Amino Acid, Peptide, or Protein; Enzyme; Pharmacologic Substance
15.

Inborn genetic diseases

Diseases that are caused by genetic mutations present during embryo or fetal development, although they may be observed later in life. The mutations may be inherited from a parent's genome or they may be acquired in utero. [from MeSH]

MedGen UID:
181981
Concept ID:
C0950123
Disease or Syndrome
16.

Blood Coagulation Disorders, Inherited

Hemorrhagic and thrombotic disorders that occur as a consequence of inherited abnormalities in blood coagulation. [from MeSH]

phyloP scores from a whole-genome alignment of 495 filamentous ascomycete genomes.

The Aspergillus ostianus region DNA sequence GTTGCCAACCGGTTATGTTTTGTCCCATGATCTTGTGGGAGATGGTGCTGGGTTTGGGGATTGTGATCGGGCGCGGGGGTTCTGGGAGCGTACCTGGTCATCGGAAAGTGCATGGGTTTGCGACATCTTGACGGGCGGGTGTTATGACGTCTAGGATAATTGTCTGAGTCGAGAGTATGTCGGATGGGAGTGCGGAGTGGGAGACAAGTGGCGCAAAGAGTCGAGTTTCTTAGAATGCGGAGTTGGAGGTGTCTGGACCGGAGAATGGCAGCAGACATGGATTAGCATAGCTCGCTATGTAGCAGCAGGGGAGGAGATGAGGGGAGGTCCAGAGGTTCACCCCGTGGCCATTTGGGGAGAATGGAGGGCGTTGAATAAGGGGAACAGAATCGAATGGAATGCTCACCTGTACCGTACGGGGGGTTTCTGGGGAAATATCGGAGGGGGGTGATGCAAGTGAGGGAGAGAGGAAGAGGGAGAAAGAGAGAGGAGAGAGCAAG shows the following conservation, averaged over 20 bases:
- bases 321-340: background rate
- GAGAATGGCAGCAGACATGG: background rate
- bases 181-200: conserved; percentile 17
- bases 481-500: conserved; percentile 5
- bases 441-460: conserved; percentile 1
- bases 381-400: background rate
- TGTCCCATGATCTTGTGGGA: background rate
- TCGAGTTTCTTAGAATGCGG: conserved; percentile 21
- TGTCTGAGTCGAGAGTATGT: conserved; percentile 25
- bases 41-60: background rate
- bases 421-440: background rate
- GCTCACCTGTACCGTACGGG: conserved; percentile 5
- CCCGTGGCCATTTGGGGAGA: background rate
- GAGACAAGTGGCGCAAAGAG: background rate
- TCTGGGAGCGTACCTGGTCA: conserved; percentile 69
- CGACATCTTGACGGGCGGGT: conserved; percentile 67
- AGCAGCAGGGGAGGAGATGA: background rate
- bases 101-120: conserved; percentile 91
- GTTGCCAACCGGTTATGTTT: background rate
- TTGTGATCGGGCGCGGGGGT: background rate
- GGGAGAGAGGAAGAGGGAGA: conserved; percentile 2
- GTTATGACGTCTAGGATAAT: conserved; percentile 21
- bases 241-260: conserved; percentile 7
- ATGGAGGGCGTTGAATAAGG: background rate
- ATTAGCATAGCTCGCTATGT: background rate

MedGen UID:
163105
Concept ID:
C0852077
Disease or Syndrome
17.

Thrombinar

MedGen UID:
152360
Concept ID:
C0702032
Amino Acid, Peptide, or Protein; Enzyme; Pharmacologic Substance
18.

Coagulation Protein Disorders

Hemorrhagic and thrombotic disorders resulting from abnormalities or deficiencies of coagulation proteins. [from MeSH]

MedGen UID:
108723
Concept ID:
C0600503
Disease or Syndrome
19.

vessel (polysaccharide)

MedGen UID:
56099
Concept ID:
C0148346
Carbohydrate; Organic Chemical; Pharmacologic Substance
20.

Endopeptidases

nonEC category which corresponds to EC 3.4.21, EC 3.4.22, EC 3.4.23, EC 3.4.24, and EC 3.4.99. [from CRISP]

MedGen UID:
45389
Concept ID:
C0030946
Amino Acid, Peptide, or Protein; Enzyme; Pharmacologic Substance